UN Post 9/11 Counter-Terrorism Committee (UNSC 1373)
Mission of the Counter-Terrorism Committee (CTC):
In Russia, the use of counter-terrorism and anti-extremism legislation has curtailed freedom of expression over the last few years, and in particular media freedom and access to information.
Source: Council of Europe, April 12, 2018. Photo: Russian police officers (Courtesy Wikimedia Commons)
"The Committee ... was tasked with monitoring implementation of resolution 1373 (2001), which requested countries to implement a number of measures intended to enhance their legal and institutional ability to counter terrorist activities at home, in their regions and around the world, including taking steps to: Criminalize the financing of terrorism; Freeze without delay any funds related to persons involved in acts of terrorism; Deny all forms of financial support for terrorist groups; Suppress the provision of safe haven; sustenance or support for terrorists; Share information with other governments on any groups practicing or planning terrorist acts; Cooperate with other governments in the investigation, detection, arrest, extradition and prosecution of those involved in such acts; and Criminalize active and passive assistance for terrorism in domestic law and bring violators to justice. " (The Counter-Terrorism Committee (CTC) website
, "Our Mandate") Russia's Term of office: 2019 Russia's Record on Counter-Terrorism:
"The country's occupation and purported 'annexation' of Ukraine's Crimean Peninsula continued to affect the human rights situation there significantly and negatively. The Russian government continued to arm, train, lead, and fight alongside forces in eastern Ukraine. Credible observers attributed thousands of civilian deaths and injuries, as well as numerous abuses, to Russian-led forces in Ukraine's Donbas region. Authorities also conducted politically motivated arrests, detentions, and trials of Ukrainian citizens in Russia, many of whom claimed to have been tortured. Human rights issues included ... severe suppression of freedom of expression and media, including the use of 'antiextremism' and other laws to prosecute peaceful dissent;... There were multiple reports of the FSB [Federal Security Service] using torture against young anarchist and antifascist activists who were allegedly involved in several 'terrorism' and 'extremism' cases. Multiple defendants, whom authorities alleged were planning terrorist attacks under the auspices of previously unknown supposed organizations called 'the Network' and 'New Greatness,' alleged they were subjected to torture to coerce confessions, including severe beatings and electric shocks.... There were credible reports of political prisoners in the country and that authorities detained and prosecuted individuals for political reasons. Charges usually used in politically motivated cases included 'terrorism,' 'extremism,' 'separatism,' and 'espionage.' Political prisoners were reportedly placed in particularly harsh conditions of confinement and subjected to other punitive treatment within the prison system, such as solitary confinement or punitive stays in psychiatric units."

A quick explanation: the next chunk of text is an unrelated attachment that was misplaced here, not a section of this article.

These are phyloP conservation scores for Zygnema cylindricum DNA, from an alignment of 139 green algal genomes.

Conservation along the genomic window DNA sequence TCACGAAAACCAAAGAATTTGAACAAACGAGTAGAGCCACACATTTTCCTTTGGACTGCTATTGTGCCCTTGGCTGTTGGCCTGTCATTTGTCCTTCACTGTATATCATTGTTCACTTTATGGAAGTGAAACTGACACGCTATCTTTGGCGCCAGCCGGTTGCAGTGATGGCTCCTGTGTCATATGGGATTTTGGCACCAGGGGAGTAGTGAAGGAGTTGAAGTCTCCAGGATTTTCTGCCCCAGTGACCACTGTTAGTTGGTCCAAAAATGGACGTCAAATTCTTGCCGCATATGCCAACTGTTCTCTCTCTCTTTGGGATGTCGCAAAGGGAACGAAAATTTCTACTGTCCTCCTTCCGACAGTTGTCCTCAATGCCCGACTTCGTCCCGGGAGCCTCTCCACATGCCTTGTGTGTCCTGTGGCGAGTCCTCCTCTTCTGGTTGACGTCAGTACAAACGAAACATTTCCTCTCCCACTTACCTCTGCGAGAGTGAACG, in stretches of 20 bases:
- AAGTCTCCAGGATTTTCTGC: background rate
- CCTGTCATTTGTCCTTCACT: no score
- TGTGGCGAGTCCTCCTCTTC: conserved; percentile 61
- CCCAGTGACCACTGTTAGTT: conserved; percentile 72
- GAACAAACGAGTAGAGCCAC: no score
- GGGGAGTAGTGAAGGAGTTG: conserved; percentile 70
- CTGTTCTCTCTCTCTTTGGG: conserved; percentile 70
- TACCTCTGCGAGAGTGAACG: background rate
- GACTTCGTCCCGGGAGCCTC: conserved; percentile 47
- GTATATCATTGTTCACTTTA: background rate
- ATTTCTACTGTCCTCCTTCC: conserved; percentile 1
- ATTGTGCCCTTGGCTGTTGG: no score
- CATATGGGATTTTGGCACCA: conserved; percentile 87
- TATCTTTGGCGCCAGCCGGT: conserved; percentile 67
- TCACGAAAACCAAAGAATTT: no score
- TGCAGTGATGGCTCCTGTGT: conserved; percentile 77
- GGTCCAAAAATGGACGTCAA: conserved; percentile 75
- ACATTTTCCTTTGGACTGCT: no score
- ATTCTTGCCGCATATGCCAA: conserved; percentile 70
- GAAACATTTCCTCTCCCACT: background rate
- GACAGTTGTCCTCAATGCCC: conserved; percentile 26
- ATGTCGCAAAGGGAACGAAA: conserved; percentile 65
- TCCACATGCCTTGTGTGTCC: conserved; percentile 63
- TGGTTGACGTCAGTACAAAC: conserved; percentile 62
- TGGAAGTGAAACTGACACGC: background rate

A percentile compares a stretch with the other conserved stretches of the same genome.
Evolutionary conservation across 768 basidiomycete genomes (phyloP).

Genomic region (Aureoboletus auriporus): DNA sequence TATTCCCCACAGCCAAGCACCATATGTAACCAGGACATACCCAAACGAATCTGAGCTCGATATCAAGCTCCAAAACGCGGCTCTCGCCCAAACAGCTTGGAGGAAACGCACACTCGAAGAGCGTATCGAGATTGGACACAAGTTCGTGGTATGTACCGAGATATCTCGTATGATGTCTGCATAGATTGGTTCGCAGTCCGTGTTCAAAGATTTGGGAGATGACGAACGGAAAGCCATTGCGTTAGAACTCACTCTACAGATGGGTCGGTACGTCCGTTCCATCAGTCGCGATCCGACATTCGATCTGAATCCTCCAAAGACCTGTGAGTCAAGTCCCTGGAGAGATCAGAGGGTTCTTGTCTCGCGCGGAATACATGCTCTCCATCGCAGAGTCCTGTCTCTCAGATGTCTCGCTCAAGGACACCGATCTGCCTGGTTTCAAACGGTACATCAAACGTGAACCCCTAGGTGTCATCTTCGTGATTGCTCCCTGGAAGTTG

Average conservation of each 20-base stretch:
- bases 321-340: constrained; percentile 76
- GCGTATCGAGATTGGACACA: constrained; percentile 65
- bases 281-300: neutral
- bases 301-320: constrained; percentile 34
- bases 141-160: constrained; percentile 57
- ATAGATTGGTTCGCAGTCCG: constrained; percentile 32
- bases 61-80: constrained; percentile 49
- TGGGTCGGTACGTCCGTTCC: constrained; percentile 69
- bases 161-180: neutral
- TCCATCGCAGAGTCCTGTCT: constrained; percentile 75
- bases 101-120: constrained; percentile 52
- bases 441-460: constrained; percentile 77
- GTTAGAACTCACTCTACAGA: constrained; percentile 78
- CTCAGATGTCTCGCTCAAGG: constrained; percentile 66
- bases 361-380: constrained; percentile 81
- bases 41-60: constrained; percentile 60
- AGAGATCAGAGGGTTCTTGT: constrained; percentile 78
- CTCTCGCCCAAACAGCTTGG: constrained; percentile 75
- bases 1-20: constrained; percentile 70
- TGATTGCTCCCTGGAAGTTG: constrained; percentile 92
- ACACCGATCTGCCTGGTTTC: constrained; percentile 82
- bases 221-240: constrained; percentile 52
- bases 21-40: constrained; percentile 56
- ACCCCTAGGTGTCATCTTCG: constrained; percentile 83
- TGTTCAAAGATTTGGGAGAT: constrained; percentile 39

(U.S. State Department's Country Report on Human Rights Practices 2018, Russia)